One of my regulars said on a previous post, and not for the first time:
But I’m sure the endorsement is ready to go…
Since I responded at length to that assertion, I’m turning it into a separate post, for the edification (or something) of all…
No, the endorsement is not "ready to go." I wish. That is, I wish it was done and behind me. In fact, I haven’t even set the meeting to discuss it. We have scrupulously avoided discussing it, but that will be at an end soon. Sometime in the next week to 10 days, we will sit down and do that. (On Monday, we had a brief discussion about HAVING the discussion, but even that was inconclusive.)
It promises to be a difficult decision, and however we end up, we’ll be somewhat divided by it — as we were in both 2000 and 2004, both in the primaries and the general. Endorsements by their very nature — you’re choosing one or the other, and there’s no room for compromise on that point, although there’s lots of room for compromise on the explanation — strain the consensus that we try to achieve on all issues. The presidential endorsement tends to do so more than usual. It’s why some newspapers don’t do presidential endorsements. Or rather, it’s related to why some newspapers say they don’t do presidential endorsements. Personally, I think they’re copping out and trying to rationalize it.
I had my break from that in January. It was wonderful. We were completely unanimous in our support for both McCain and Obama. But I knew then, as I know now, that IF we got our way and they won their respective nominations, our decision in the fall would be far more difficult. It will be.
I appreciate that y’all think you know me and my mind. The purpose of the blog is to help you do so, so it’s nice in a way that you feel comfortable extrapolating my decisions from what I’ve written in the past. But you ignore something very important: I’m the only person on the editorial board who blogs. And even the person you know through the blog has a very serious responsibility to lead a group of people you DON’T know as well through a very delicate decision-making process.
Hopefully, those of you who actually READ THE PAPER know Warren and Cindi better than you would know the board members at most newspapers. That’s the result of a deliberate policy that I instituted when I became editorial page editor in 1997 — we started writing fewer editorials (the unsigned pieces that speak for the full board) to give people time to write signed columns, so that you could get to know the people who participate in setting editorial policy. My blog is a continuation of that, taking the transparency thing to the nth power.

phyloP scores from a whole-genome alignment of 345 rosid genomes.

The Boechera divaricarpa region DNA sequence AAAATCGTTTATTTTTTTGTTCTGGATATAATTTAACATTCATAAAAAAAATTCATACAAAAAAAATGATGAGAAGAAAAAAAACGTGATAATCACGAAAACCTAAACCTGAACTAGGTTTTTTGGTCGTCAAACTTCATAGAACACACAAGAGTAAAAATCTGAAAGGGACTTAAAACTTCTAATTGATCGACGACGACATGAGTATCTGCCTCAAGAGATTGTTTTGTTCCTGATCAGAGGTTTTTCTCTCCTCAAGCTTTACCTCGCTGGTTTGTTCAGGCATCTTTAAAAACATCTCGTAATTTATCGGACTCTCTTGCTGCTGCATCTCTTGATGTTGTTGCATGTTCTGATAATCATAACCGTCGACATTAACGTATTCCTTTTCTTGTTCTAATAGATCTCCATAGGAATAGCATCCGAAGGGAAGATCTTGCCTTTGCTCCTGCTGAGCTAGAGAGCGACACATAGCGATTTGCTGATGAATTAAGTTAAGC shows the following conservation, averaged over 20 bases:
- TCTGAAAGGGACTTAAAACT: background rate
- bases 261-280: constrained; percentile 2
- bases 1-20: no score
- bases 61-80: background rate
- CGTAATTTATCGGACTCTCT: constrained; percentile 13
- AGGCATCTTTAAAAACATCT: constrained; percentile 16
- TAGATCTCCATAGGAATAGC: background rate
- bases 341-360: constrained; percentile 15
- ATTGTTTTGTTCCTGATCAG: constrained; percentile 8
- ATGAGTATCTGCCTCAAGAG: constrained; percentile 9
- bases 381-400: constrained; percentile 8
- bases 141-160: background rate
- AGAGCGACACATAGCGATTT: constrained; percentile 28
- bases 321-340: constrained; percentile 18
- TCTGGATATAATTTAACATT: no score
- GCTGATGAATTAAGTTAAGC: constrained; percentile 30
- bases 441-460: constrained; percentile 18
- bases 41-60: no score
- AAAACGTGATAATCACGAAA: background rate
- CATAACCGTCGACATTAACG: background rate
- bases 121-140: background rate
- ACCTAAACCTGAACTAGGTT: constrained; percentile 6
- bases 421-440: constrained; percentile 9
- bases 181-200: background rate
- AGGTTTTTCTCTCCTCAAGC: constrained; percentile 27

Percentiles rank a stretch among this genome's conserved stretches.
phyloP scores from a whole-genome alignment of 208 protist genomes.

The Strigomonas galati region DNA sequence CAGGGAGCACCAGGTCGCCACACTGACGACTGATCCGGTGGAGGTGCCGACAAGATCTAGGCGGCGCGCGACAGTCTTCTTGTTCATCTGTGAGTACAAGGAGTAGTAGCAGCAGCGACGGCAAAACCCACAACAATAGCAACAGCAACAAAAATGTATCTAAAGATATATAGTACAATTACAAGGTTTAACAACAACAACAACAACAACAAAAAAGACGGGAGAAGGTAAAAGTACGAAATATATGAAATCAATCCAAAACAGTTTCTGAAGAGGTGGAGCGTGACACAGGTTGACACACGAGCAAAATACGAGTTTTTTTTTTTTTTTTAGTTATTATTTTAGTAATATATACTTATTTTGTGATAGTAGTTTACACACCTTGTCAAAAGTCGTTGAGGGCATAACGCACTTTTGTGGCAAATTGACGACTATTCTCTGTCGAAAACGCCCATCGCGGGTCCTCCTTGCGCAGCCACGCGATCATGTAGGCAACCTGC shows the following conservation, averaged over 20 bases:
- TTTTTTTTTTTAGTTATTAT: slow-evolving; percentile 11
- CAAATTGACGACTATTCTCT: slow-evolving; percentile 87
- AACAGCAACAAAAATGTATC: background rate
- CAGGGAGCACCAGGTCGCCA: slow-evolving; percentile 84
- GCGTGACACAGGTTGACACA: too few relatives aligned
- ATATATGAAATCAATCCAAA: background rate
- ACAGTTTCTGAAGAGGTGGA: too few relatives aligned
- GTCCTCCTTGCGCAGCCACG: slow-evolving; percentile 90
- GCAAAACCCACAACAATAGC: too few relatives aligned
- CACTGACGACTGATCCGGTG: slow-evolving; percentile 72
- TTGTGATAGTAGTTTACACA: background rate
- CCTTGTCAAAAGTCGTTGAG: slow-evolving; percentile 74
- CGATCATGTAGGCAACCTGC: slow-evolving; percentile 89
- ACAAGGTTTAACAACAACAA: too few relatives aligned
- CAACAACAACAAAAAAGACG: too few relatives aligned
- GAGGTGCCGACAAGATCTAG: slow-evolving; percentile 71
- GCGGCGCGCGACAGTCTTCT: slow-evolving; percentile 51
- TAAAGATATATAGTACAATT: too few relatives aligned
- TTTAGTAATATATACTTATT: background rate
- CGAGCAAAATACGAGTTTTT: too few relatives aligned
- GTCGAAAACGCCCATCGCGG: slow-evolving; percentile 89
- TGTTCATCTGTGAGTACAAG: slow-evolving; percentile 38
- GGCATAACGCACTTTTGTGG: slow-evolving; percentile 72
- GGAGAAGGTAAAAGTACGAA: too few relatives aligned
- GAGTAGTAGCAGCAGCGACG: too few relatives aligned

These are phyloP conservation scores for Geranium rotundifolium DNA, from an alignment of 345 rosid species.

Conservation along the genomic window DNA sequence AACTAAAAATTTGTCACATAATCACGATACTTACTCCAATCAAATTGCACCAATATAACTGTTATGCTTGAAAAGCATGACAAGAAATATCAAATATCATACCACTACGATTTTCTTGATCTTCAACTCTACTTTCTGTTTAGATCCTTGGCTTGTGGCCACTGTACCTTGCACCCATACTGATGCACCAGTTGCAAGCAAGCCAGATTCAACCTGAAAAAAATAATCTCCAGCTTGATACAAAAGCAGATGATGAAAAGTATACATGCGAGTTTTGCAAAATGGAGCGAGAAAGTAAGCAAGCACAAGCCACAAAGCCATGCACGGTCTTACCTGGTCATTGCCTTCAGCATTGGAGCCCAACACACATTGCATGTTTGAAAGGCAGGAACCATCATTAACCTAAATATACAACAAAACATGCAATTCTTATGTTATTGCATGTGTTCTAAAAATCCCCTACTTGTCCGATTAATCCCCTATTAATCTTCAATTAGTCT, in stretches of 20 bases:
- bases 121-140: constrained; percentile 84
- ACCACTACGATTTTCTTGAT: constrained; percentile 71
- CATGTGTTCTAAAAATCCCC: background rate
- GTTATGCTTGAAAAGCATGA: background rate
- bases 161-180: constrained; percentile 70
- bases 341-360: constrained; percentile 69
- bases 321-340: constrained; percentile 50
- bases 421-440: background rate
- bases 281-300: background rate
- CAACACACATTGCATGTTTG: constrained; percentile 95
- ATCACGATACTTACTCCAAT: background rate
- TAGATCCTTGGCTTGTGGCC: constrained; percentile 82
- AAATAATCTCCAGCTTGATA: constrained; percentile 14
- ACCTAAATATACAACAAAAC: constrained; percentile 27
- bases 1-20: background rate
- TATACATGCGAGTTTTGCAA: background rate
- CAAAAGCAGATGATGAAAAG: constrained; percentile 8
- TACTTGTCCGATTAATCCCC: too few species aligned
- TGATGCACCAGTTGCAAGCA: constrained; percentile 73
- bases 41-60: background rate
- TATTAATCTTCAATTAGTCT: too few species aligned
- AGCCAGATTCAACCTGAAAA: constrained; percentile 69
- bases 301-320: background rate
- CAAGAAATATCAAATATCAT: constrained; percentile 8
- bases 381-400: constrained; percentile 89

I don’t know how much management experience you have — "you" referring to those of you who believe our endorsement is set and everyone knows what it will be — but even if you’re the greatest manager in the world, it’s highly unlikely you’ve ever been in the situation that I deal with every day: Bringing a group of people with a variety of opinions and life experiences — very opinionated people — together in a consensus around controversial issues. Sometimes legislative leaders cry the blues to me about how hard it is to bring their members together around a piece of legislation over the course of a session, and I have little sympathy. I have to bring people together around definite positions, on deadline, every day. (Add to that the fact that it involves managing up as well as down, since the publisher is always a member of the board. The publisher stays out of most of our decisions, but he or she always participates to some degree in the presidential ones.) It’s not easy. And the presidential endorsement carries with it such baggage that it’s one of the toughest. And it’s a decision that is never gone. If y’all out there remember it (and you do), rest assured that we remember these internal struggles very vividly. And we’re very conscious of the tension going into the next such discussion.